Special counsel Robert S. Mueller III’s investigation did not find sufficient evidence to establish that President Trump or his aides coordinated with the Russian government on interference in the 2016 United States election. Attorney General William P. Barr made public this and other key findings on Sunday, though the full report has not been publicly released. “While this report does not conclude that the President committed a crime, it also does not exonerate him,” Barr wrote in his summary of Mueller’s findings.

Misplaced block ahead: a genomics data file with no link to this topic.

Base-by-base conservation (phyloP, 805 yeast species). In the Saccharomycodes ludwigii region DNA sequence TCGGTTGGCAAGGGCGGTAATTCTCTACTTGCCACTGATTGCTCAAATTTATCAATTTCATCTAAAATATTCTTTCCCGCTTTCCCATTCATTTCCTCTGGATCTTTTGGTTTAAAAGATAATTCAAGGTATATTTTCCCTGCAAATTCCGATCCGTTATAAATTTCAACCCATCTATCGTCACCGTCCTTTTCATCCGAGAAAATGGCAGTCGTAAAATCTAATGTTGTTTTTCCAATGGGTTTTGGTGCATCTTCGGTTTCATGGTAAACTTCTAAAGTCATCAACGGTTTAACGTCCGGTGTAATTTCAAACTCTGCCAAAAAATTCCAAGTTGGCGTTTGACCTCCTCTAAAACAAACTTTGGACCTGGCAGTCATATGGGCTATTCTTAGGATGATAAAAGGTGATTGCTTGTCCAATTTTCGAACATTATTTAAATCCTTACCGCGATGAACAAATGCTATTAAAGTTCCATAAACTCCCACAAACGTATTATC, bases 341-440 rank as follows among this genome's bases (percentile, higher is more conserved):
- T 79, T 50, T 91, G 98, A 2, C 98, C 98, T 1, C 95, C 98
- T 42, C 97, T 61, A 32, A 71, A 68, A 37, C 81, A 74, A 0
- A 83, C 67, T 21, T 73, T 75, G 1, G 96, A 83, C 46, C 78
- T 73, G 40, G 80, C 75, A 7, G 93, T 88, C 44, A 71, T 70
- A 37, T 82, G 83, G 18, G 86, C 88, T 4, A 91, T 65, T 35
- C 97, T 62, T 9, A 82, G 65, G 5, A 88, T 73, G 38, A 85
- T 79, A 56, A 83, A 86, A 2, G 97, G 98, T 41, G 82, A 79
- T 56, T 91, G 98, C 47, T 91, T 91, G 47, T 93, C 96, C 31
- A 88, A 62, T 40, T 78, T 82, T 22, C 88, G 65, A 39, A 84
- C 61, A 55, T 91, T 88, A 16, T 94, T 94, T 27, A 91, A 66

Although Mueller is not recommending additional indictments at this time, legal experts argue that Mueller’s investigative findings may nonetheless provide grounds for criminal prosecution of Trump after he leaves office. Depending on the full contents of Mueller’s report, the report may also serve as a catalyst for impeachment proceedings. For the time being, however, Trump and his supporters are celebrating the report as a win and confirmation that he did not engage in obstruction of justice. Joining
to discuss the legal implications of the Mueller report is Yoni Appelbaum. Appelbaum is a senior editor at
, where he oversees the ideas section.